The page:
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Russia: Amendments to the Law on Personal Data - strengthening privacy compliance

Russia's privacy landscape is set to change on 1 September 2022, with the entry into force of the Federal Law of 14 July 2022 No. 266-FZ on Amending the Federal Law on Personal Data ('the Amendment Law'). Amending the Federal Law of 27 July 2006 No. 152-FZ on Personal Data ('the Law on Personal Data'), the Amendment Law introduces new provisions which will enhance data protection for Russian citizens. It also imposes stricter obligations on domestic and foreign data operators in terms of how they interact with data subjects and vendors and, more importantly, how they demonstrate and document their compliance generally and specifically in the case of data transfers. OneTrust DataGuidance breaks these new provisions down, highlighting the key differences between the existing law.

DKosig / Signature collection /

How has data protection regulation evolved in Russia?

The Law on Personal Data was adopted in 2006 to regulate relations concerning the processing of personal data. Its obligations originally concerned data operators (i.e. entities that determine the purpose and content of processing), however concepts of entrusting processing to another entity were later included.

Since then, the Law on Personal Data has been amended on more than 25 occasions, for example, to include new definitions and legal bases for processing, to authorise the use of psuedonymised data in various applications, and to clarify state functions and competencies in the field of data protection. More recently, new rules on consent and the use of publicly available data came into operation in March 2021.

A number of authorities, including the Russian Government and the Ministry of Digital Development, Communications and Mass Media, have also issued secondary legislation, regulating aspects such as the processing of biometric data, as well as the enforcement powers of the Federal Service for Supervision of Communications, Information Technology, and Mass Media ('Roskomnadzor').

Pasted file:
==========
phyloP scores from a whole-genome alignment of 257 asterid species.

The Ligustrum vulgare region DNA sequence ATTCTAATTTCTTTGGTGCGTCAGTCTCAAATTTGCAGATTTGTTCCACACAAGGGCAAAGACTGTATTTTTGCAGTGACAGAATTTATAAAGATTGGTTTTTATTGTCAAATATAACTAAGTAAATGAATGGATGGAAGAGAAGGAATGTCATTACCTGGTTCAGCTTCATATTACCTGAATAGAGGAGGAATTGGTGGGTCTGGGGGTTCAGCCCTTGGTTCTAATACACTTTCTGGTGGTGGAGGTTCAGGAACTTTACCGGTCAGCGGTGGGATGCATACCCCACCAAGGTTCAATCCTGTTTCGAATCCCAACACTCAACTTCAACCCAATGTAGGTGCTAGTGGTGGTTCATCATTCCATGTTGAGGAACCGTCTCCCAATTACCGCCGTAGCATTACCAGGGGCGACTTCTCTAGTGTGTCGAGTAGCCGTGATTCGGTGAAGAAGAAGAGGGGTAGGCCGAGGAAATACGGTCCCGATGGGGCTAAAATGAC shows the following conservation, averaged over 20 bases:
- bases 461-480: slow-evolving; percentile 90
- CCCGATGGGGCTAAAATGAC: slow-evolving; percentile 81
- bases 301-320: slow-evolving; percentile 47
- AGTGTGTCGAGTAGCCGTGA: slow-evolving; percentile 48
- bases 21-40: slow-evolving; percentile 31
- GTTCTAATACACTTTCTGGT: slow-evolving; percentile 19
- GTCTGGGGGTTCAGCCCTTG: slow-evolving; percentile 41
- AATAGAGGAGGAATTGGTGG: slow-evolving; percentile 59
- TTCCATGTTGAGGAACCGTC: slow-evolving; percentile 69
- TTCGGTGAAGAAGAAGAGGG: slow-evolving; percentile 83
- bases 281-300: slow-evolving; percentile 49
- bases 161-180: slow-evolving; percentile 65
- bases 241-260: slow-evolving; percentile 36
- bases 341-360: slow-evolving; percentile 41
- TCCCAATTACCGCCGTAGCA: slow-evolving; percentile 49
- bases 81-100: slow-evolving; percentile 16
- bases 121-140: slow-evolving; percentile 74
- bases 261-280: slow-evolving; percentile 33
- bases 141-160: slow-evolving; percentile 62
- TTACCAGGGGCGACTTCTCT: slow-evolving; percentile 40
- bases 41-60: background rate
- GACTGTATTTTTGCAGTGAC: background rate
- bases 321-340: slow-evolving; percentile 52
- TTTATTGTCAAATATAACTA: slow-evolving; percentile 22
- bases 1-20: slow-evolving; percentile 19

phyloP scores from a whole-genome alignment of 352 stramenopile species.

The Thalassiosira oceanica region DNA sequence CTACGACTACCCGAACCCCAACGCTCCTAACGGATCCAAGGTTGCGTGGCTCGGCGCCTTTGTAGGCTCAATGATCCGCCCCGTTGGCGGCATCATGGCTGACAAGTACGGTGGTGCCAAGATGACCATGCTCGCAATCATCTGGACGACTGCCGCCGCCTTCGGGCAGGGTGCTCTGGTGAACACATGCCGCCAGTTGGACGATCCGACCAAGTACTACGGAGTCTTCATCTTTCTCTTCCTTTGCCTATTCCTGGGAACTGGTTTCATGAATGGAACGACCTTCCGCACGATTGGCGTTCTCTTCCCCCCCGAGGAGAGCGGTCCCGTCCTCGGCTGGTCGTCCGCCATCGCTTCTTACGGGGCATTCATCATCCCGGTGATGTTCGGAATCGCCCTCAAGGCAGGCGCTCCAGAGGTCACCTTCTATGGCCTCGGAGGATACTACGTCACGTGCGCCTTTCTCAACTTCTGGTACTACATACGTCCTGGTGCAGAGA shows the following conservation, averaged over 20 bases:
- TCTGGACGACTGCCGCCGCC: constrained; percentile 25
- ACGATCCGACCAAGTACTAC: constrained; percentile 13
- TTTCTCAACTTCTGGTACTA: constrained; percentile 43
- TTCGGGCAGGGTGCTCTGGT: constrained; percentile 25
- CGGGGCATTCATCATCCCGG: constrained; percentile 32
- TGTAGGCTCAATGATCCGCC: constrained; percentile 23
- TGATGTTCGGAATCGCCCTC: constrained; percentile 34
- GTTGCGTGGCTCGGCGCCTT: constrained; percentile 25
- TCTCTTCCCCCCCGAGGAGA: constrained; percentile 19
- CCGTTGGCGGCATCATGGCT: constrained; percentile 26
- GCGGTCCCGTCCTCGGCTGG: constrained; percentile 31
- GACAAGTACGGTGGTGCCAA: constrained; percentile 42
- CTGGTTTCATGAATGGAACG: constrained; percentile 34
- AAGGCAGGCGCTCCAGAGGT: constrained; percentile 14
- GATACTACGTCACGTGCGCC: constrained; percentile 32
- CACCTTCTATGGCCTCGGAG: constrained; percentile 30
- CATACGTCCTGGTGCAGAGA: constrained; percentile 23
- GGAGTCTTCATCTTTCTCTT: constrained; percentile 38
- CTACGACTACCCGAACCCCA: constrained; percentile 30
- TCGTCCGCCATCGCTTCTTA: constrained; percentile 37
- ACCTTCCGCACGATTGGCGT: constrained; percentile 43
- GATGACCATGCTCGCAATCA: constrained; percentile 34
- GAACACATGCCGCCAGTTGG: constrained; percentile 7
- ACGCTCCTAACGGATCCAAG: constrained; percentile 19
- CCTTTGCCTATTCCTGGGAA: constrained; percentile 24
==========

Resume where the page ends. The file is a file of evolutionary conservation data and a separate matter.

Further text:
With the passage of the Amendment Law, the landscape of data protection within and outside Russia is expected to change more significantly than before. Indeed, in response to the increasing frequency of cybersecurity incidents and the widespread sharing of personal data on the Internet, the Amendment Law reforms many provisions in the Law on Personal Data, to strengthen legal protection for data subjects and to enhance state control in this field.

What are the key changes?


Existing provision

New provision


Extraterritorial application (Article 1)

The Law on Personal Data is silent on this matter.

Following amendment, the Law on Personal Data will apply to the processing of the personal data of Russian citizens, which is carried out by foreign legal entities or foreign individuals on the basis of:

  • an agreement to which the Russian citizen is parties, or other agreements with the Russian citizen; or
  • consent of the Russian citizen to the processing of their personal data.

Relations with data subjects

Legal basis: contracts with data subjects (Article 6(1))

The processing of personal data is permitted on the basis of an agreement to which the data subject is a party or beneficiary.

Following amendment, explicit requirements will apply to such agreements. Namely, they should not contain provisions which:

  • restrict the rights and freedoms of the subject of personal data;
  • establish cases of processing minors' personal data; or
  • require the inaction of the data subject, as a condition for concluding the agreement.

Biometric data (Article 11)

The processing of biometric data is very much limited to cases provided for by federal law.

Following amendment, restrictions on using biometric data will continue to apply. In particular, the provision of biometric data must not be mandatory, except as provided for by federal law.

If, in accordance with federal law, it is not mandatory for the operator to obtain consent to the processing of personal data, the operator is not entitled to refuse service where the data subject objects to providing their biometric data and/or consent.